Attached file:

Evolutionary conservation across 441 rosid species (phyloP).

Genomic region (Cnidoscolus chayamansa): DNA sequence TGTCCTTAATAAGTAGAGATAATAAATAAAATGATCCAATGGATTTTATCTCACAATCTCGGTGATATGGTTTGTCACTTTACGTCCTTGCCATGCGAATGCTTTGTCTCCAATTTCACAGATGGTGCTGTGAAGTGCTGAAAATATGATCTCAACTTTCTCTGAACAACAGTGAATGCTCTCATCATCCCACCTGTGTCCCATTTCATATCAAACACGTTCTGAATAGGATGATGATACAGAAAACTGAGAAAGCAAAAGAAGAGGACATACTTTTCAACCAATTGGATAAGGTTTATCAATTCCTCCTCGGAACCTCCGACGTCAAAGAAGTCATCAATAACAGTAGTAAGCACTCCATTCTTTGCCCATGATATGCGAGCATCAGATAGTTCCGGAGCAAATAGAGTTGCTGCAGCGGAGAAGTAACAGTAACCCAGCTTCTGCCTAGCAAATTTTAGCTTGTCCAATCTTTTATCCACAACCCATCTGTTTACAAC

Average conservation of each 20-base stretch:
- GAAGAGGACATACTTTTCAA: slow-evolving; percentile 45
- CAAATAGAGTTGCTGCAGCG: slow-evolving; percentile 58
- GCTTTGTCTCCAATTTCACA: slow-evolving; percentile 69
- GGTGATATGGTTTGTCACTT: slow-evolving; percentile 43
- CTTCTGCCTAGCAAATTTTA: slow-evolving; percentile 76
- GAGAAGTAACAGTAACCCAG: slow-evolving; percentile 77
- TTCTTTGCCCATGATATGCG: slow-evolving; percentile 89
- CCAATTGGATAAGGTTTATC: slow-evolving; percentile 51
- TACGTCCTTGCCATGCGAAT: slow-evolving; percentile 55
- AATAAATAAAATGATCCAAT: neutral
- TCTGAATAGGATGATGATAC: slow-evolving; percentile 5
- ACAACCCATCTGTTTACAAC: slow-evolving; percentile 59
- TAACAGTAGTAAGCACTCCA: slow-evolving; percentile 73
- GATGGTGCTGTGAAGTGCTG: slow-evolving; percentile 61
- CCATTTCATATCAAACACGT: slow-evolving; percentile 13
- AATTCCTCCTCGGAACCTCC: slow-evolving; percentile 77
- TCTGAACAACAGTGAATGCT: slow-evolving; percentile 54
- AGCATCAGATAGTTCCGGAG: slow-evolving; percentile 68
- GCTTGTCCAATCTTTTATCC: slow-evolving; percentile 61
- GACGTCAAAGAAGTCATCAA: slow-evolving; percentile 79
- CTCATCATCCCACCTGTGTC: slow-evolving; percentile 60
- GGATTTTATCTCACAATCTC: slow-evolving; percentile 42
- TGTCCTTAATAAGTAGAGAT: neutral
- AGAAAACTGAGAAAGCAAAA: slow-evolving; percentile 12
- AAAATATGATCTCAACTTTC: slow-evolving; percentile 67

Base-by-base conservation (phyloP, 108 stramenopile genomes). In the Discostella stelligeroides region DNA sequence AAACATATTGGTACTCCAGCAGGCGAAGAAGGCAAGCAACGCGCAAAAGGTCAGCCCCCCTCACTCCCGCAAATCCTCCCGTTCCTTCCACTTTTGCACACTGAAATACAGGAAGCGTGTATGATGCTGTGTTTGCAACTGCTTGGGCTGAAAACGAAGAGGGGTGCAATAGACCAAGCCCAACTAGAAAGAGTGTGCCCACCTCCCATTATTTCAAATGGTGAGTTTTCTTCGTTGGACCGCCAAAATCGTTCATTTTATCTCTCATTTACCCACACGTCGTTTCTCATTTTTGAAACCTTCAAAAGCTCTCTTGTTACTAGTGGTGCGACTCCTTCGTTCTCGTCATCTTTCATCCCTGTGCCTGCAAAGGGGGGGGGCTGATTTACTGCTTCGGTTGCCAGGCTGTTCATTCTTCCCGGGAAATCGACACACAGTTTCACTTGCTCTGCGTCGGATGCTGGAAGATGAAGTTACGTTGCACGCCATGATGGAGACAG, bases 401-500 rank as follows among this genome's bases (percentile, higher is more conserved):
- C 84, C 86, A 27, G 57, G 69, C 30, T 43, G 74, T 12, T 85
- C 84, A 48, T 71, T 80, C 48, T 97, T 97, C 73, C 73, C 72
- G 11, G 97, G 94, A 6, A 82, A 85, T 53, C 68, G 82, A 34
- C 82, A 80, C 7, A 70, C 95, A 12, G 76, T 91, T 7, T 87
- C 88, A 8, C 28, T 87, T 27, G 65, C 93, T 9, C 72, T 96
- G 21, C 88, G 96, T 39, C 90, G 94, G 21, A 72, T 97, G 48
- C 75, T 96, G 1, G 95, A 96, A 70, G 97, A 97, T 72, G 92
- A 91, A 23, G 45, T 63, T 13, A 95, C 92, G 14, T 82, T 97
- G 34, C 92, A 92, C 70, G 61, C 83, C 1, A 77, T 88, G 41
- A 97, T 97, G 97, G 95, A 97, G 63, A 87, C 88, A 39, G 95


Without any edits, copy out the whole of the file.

Evolutionary conservation across 441 rosid species (phyloP).

Genomic region (Cnidoscolus chayamansa): DNA sequence TGTCCTTAATAAGTAGAGATAATAAATAAAATGATCCAATGGATTTTATCTCACAATCTCGGTGATATGGTTTGTCACTTTACGTCCTTGCCATGCGAATGCTTTGTCTCCAATTTCACAGATGGTGCTGTGAAGTGCTGAAAATATGATCTCAACTTTCTCTGAACAACAGTGAATGCTCTCATCATCCCACCTGTGTCCCATTTCATATCAAACACGTTCTGAATAGGATGATGATACAGAAAACTGAGAAAGCAAAAGAAGAGGACATACTTTTCAACCAATTGGATAAGGTTTATCAATTCCTCCTCGGAACCTCCGACGTCAAAGAAGTCATCAATAACAGTAGTAAGCACTCCATTCTTTGCCCATGATATGCGAGCATCAGATAGTTCCGGAGCAAATAGAGTTGCTGCAGCGGAGAAGTAACAGTAACCCAGCTTCTGCCTAGCAAATTTTAGCTTGTCCAATCTTTTATCCACAACCCATCTGTTTACAAC

Average conservation of each 20-base stretch:
- GAAGAGGACATACTTTTCAA: slow-evolving; percentile 45
- CAAATAGAGTTGCTGCAGCG: slow-evolving; percentile 58
- GCTTTGTCTCCAATTTCACA: slow-evolving; percentile 69
- GGTGATATGGTTTGTCACTT: slow-evolving; percentile 43
- CTTCTGCCTAGCAAATTTTA: slow-evolving; percentile 76
- GAGAAGTAACAGTAACCCAG: slow-evolving; percentile 77
- TTCTTTGCCCATGATATGCG: slow-evolving; percentile 89
- CCAATTGGATAAGGTTTATC: slow-evolving; percentile 51
- TACGTCCTTGCCATGCGAAT: slow-evolving; percentile 55
- AATAAATAAAATGATCCAAT: neutral
- TCTGAATAGGATGATGATAC: slow-evolving; percentile 5
- ACAACCCATCTGTTTACAAC: slow-evolving; percentile 59
- TAACAGTAGTAAGCACTCCA: slow-evolving; percentile 73
- GATGGTGCTGTGAAGTGCTG: slow-evolving; percentile 61
- CCATTTCATATCAAACACGT: slow-evolving; percentile 13
- AATTCCTCCTCGGAACCTCC: slow-evolving; percentile 77
- TCTGAACAACAGTGAATGCT: slow-evolving; percentile 54
- AGCATCAGATAGTTCCGGAG: slow-evolving; percentile 68
- GCTTGTCCAATCTTTTATCC: slow-evolving; percentile 61
- GACGTCAAAGAAGTCATCAA: slow-evolving; percentile 79
- CTCATCATCCCACCTGTGTC: slow-evolving; percentile 60
- GGATTTTATCTCACAATCTC: slow-evolving; percentile 42
- TGTCCTTAATAAGTAGAGAT: neutral
- AGAAAACTGAGAAAGCAAAA: slow-evolving; percentile 12
- AAAATATGATCTCAACTTTC: slow-evolving; percentile 67

Base-by-base conservation (phyloP, 108 stramenopile genomes). In the Discostella stelligeroides region DNA sequence AAACATATTGGTACTCCAGCAGGCGAAGAAGGCAAGCAACGCGCAAAAGGTCAGCCCCCCTCACTCCCGCAAATCCTCCCGTTCCTTCCACTTTTGCACACTGAAATACAGGAAGCGTGTATGATGCTGTGTTTGCAACTGCTTGGGCTGAAAACGAAGAGGGGTGCAATAGACCAAGCCCAACTAGAAAGAGTGTGCCCACCTCCCATTATTTCAAATGGTGAGTTTTCTTCGTTGGACCGCCAAAATCGTTCATTTTATCTCTCATTTACCCACACGTCGTTTCTCATTTTTGAAACCTTCAAAAGCTCTCTTGTTACTAGTGGTGCGACTCCTTCGTTCTCGTCATCTTTCATCCCTGTGCCTGCAAAGGGGGGGGGCTGATTTACTGCTTCGGTTGCCAGGCTGTTCATTCTTCCCGGGAAATCGACACACAGTTTCACTTGCTCTGCGTCGGATGCTGGAAGATGAAGTTACGTTGCACGCCATGATGGAGACAG, bases 401-500 rank as follows among this genome's bases (percentile, higher is more conserved):
- C 84, C 86, A 27, G 57, G 69, C 30, T 43, G 74, T 12, T 85
- C 84, A 48, T 71, T 80, C 48, T 97, T 97, C 73, C 73, C 72
- G 11, G 97, G 94, A 6, A 82, A 85, T 53, C 68, G 82, A 34
- C 82, A 80, C 7, A 70, C 95, A 12, G 76, T 91, T 7, T 87
- C 88, A 8, C 28, T 87, T 27, G 65, C 93, T 9, C 72, T 96
- G 21, C 88, G 96, T 39, C 90, G 94, G 21, A 72, T 97, G 48
- C 75, T 96, G 1, G 95, A 96, A 70, G 97, A 97, T 72, G 92
- A 91, A 23, G 45, T 63, T 13, A 95, C 92, G 14, T 82, T 97
- G 34, C 92, A 92, C 70, G 61, C 83, C 1, A 77, T 88, G 41
- A 97, T 97, G 97, G 95, A 97, G 63, A 87, C 88, A 39, G 95